5 Questions to Ask When Deciding What to Do with Your House After Downsizing

For all of its benefits, downsizing as a senior can be a logistically complex process. One of the biggest decisions seniors and their families will face is what to do with the old house. Essentially, you can either sell it, rent it, or keep it in the family. In this guide, we will go over the main considerations you need to keep in mind when making this decision.

How Much Is My Current Home Worth?

The very first thing you need to figure out is exactly how much your home is worth. This is especially true if you’ve been living in it for a long time. You can use an online home value estimator to generate a bespoke report with all the information you need.

How Much House Can I Afford?

The other important figure to keep in mind is how much you can afford to spend on your downsized home. This will depend on whether you choose to sell your old home or not, and so it will likely inform your decision. Either way, it will help you set a budget so you don’t overspend.

If you don’t want to sell your home, you will need to rely entirely on your current savings and income to downsize. Again, an online tool can be useful in determining your budget based on your income, your savings for a down payment, and your spending. If the result is enough to buy your ideal downsizing home, you don’t need to sell, although you may still want to.

If you choose to sell, it’s important to understand that you are not likely to make a profit. According to Discover, many seniors forget the hidden costs involved in downsizing, from moving costs to homeowner’s association fees or the higher prices in accessible urban areas. This is why it’s crucial you do all the calculations before deciding on anything.

How Much Could I Charge In Rent?

If you want to keep the house but still make money on it, renting is the best option. It is also a smart move in terms of the current market, since single-family rental homes are the largest growing sector of the housing market.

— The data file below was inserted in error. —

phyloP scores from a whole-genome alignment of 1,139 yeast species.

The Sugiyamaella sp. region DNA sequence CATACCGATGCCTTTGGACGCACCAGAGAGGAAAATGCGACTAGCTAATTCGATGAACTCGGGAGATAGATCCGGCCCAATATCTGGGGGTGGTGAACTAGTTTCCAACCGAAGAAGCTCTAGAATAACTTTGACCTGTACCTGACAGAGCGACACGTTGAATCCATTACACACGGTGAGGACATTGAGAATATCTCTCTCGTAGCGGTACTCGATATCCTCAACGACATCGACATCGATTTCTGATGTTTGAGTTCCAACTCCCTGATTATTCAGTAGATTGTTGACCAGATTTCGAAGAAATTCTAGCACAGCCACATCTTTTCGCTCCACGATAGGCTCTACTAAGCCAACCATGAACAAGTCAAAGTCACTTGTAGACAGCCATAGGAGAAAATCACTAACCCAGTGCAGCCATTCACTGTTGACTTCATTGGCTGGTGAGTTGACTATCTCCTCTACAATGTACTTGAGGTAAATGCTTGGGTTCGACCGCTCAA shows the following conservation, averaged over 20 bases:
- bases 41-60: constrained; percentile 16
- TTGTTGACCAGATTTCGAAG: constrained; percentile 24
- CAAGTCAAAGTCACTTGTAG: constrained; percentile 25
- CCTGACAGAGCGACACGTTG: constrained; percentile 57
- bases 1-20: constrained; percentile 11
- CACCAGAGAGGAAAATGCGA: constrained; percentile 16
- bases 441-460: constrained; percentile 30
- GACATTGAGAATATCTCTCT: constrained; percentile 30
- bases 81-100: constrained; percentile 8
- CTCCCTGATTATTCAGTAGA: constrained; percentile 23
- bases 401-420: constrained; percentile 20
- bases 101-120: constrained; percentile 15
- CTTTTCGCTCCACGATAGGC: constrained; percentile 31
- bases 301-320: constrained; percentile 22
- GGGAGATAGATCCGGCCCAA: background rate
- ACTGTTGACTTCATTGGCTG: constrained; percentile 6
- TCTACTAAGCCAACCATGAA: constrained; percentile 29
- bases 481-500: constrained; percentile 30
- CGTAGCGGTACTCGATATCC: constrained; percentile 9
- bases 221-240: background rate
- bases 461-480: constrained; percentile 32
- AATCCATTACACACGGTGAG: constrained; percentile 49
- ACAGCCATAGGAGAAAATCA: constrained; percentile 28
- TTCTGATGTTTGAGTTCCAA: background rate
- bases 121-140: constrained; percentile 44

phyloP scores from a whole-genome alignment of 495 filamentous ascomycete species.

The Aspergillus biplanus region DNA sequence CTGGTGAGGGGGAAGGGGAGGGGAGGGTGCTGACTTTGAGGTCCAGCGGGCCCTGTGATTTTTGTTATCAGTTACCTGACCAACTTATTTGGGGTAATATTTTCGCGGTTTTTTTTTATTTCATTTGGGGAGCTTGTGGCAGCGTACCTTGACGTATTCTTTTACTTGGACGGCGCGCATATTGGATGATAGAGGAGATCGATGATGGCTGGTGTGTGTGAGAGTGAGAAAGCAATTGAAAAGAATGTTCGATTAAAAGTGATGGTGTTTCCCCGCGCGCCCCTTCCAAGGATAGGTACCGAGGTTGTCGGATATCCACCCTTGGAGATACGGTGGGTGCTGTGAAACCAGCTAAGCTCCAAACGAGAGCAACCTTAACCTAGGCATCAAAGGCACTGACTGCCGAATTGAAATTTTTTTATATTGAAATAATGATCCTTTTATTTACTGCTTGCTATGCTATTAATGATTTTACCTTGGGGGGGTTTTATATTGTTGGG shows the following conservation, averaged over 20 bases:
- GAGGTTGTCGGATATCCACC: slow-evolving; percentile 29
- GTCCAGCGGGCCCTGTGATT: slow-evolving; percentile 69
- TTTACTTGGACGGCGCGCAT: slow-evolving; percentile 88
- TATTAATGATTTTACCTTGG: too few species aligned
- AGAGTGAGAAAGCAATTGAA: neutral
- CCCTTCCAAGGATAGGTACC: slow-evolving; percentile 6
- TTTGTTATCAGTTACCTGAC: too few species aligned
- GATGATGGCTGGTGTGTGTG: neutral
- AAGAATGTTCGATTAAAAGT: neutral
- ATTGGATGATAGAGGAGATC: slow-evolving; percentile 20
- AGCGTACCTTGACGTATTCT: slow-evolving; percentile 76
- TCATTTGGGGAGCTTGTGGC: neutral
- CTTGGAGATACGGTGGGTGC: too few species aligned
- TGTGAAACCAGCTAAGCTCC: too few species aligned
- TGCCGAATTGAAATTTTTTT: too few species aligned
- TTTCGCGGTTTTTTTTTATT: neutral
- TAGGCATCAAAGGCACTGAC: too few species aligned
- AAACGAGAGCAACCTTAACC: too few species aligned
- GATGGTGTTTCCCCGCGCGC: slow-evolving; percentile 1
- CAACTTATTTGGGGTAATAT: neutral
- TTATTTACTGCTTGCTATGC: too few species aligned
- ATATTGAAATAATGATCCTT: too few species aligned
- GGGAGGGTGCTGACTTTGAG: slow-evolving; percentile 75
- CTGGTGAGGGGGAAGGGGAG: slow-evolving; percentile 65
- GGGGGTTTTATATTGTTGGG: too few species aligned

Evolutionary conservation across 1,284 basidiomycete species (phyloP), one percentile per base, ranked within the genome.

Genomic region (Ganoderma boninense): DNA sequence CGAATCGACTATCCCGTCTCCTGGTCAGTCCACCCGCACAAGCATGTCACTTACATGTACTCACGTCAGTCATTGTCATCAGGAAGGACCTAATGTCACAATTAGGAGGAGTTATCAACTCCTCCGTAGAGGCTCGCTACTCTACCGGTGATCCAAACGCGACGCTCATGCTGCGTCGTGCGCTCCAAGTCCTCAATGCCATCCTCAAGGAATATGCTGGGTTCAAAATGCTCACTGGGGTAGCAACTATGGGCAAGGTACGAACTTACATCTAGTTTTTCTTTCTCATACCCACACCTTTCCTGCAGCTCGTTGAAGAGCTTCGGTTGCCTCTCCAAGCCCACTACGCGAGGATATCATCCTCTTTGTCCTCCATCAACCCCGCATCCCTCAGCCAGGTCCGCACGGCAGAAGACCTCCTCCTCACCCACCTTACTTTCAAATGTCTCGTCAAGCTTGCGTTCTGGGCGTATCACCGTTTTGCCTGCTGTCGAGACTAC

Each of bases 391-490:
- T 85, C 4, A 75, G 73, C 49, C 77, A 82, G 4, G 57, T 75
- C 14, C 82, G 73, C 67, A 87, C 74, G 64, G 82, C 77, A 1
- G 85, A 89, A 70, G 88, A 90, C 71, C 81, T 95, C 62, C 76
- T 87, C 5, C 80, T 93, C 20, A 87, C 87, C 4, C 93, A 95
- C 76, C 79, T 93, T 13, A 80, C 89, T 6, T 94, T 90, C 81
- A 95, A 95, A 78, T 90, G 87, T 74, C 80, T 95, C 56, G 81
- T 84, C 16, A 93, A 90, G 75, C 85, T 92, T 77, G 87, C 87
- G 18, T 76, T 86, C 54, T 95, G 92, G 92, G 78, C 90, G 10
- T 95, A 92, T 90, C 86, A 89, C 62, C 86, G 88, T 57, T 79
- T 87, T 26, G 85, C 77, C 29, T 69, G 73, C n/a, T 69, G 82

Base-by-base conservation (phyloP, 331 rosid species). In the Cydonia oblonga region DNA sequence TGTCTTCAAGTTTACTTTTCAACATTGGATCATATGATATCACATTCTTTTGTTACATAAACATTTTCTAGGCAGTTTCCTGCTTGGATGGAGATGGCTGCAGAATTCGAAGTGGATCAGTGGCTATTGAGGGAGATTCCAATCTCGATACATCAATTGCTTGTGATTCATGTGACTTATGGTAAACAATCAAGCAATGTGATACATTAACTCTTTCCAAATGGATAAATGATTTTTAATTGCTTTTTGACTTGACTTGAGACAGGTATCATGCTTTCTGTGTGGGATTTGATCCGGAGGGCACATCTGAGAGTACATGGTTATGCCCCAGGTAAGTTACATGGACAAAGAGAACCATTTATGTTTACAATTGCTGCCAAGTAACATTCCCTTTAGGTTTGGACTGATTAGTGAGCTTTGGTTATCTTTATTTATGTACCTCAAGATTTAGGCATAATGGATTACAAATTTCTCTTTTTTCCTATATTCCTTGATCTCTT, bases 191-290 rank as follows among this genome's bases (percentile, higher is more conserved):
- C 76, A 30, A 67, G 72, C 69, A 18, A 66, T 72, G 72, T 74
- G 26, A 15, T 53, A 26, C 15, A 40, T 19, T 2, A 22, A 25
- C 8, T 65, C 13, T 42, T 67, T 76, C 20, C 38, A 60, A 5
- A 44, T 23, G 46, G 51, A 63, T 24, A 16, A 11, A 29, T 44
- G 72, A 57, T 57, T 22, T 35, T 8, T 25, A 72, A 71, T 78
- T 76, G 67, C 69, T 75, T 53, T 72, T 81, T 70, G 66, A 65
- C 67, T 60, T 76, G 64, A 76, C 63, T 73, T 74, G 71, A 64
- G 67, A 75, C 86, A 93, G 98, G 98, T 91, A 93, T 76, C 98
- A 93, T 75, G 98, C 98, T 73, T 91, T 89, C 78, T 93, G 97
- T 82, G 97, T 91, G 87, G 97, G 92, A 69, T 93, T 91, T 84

First, however, you need to figure out how much you could charge. This is quite easy to do by checking trends in your local area. If you are interested in turning your house into a vacation rental, try Vrbo’s calculator to get an estimate on how much you could get.

Do We Have Time To Manage A Rental?

Renting is a part-time job, and you should only consider it if someone in the family has the time (and interest) in taking up the work involved. Alternatively, you could consider hiring a property management company, which would charge on average 8-12% of your monthly rental value, plus expenses. If you don’t have the time to be a landlord or the budget to pay a management company, renting is not a good option.

Is The House Likely To Gain Value?

According to Investopedia, the biggest indicator of whether a home will increase in value is its location. Keep an eye on factors like the development of the local neighborhood and home value trends will help you determine whether it might be worth holding onto the house for longer. If so, then renting for a few years could be the best choice.

Downsizing makes a lot of financial and practical sense for a lot of seniors. By moving to a house that is better suited to your changing needs, you can save money and time, all while ensuring your own safety and comfort. However, it’s important to not rush things. When figuring out the logistics of the downsizing, including what to do with the old house, always take your time and do your research. This will allow you to make the smoothest, most effective transition into your new, simpler lifestyle. 

By: Jim Vogel